Most fighter plane cockpits are designed with a heads up display (HUD) which projects vital information on a glass screen in front of the pilot so he can pay more attention to what goes on outside the plane and not the instruments and displays inside the plane.
Until now, that is. That’s because the F35 Lightning II Joint Strike Fighter – a joint endeavor from Lockheed Martin Aeronautics, Northrop Grumman, and British Aerospace – has become the first fighter aircraft in decades to be designed without a HUD. This is thanks the fighter pilot’s new, and albeit frightening, best friend, a combat helmet which uses a miniaturized version of the HUD inside the helmet itself.
The F-35 Helmet Mounted Display System (HDMS), by Vision Systems International, offers a Binocular Wide Field-of-View, Integrated day/night capability, highly accurate head tracking hardware and software, Digital image source for helmet vision display symbology, Custom helmet shell, and light weight liner and suspension system for maximum pilot comfort.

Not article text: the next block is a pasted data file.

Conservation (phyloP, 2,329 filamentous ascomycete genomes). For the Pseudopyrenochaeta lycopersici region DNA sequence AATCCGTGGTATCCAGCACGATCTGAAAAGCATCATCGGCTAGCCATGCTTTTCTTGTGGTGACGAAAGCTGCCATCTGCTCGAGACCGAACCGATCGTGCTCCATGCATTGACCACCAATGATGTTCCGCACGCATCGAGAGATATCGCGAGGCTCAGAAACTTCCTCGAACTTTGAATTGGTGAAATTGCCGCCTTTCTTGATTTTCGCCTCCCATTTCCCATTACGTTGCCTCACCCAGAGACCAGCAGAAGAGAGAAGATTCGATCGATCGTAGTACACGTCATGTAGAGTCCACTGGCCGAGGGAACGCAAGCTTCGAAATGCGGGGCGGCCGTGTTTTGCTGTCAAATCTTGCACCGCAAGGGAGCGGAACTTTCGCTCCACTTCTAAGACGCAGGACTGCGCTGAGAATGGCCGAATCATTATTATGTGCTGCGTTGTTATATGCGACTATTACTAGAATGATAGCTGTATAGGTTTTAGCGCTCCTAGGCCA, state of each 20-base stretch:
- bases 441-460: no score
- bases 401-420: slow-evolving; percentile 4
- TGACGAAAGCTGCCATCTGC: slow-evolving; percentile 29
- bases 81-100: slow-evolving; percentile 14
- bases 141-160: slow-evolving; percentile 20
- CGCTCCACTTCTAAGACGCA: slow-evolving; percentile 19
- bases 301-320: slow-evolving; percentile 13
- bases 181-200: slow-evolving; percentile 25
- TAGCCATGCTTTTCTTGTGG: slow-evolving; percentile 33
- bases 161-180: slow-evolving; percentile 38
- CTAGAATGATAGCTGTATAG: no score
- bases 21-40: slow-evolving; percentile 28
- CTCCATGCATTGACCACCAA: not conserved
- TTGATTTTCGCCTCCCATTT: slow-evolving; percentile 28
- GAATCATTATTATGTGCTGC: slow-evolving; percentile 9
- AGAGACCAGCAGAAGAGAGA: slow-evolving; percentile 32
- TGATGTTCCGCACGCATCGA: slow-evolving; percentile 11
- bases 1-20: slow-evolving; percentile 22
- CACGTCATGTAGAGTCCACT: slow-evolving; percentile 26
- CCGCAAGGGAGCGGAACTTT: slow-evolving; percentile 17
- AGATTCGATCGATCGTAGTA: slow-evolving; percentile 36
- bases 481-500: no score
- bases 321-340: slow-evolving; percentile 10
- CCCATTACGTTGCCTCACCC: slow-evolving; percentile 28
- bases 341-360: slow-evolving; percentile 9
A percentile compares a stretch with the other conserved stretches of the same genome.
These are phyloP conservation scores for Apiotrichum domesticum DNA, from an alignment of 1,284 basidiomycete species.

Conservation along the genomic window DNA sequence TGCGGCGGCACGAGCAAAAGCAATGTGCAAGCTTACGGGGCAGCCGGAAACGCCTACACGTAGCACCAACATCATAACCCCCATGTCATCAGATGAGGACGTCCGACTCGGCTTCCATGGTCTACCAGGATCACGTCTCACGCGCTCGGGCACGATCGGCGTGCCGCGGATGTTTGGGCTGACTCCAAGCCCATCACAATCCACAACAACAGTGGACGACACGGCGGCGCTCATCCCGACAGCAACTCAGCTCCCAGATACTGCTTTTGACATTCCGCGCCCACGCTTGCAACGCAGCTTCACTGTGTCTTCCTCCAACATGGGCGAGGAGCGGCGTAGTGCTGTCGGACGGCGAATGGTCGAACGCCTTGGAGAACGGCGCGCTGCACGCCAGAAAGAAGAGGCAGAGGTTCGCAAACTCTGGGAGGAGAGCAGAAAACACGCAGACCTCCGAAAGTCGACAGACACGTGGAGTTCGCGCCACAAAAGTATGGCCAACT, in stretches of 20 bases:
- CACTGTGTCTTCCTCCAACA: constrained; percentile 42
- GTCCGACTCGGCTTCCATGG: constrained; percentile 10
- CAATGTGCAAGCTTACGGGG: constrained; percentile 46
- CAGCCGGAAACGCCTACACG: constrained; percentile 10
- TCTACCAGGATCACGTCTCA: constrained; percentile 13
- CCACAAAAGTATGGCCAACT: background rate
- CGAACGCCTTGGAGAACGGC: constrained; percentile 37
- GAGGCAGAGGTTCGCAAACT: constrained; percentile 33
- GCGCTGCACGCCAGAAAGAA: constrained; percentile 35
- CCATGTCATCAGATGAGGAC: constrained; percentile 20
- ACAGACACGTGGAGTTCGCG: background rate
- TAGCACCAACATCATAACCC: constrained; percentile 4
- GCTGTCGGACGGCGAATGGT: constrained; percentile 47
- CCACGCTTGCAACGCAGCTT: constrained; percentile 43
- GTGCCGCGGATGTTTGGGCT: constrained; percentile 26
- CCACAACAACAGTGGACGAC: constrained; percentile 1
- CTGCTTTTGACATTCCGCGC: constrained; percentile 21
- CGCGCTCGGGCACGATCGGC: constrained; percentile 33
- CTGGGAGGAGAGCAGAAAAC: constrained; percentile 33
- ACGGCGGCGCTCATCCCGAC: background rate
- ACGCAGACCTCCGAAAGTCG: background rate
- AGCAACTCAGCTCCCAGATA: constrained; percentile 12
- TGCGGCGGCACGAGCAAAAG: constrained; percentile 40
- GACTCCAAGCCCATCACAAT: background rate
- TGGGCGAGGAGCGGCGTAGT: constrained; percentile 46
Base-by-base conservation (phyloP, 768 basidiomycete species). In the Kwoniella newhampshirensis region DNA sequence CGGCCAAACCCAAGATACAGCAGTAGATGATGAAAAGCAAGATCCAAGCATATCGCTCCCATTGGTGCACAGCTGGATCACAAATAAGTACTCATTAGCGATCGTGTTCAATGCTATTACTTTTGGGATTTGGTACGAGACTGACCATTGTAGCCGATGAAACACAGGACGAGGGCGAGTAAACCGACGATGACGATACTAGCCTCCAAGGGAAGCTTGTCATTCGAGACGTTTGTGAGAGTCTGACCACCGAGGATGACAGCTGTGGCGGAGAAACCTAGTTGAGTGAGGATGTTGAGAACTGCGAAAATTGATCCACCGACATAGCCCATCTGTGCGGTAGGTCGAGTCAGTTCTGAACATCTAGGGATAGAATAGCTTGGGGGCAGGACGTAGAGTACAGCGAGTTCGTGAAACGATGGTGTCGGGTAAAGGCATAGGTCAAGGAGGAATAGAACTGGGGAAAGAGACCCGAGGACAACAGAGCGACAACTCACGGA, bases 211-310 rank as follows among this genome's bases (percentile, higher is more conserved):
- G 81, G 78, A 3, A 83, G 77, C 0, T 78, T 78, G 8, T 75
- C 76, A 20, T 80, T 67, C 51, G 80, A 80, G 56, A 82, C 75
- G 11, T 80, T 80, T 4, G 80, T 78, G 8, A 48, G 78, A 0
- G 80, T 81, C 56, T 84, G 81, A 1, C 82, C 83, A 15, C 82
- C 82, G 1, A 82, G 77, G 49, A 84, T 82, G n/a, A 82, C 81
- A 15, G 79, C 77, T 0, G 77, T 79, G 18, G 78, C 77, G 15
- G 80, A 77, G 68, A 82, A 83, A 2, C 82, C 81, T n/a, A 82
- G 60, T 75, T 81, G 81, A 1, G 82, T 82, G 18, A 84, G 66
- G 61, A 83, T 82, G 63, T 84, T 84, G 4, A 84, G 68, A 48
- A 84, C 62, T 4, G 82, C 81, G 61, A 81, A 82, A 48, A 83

The result, the ability for the fighter pilot to “paint” multiple targets, even at extreme angles off-axis and then track them using a simple turn of the head. This allows for a tremendous tactical advantage when “dusting it up in a furball” (getting into a dogfight).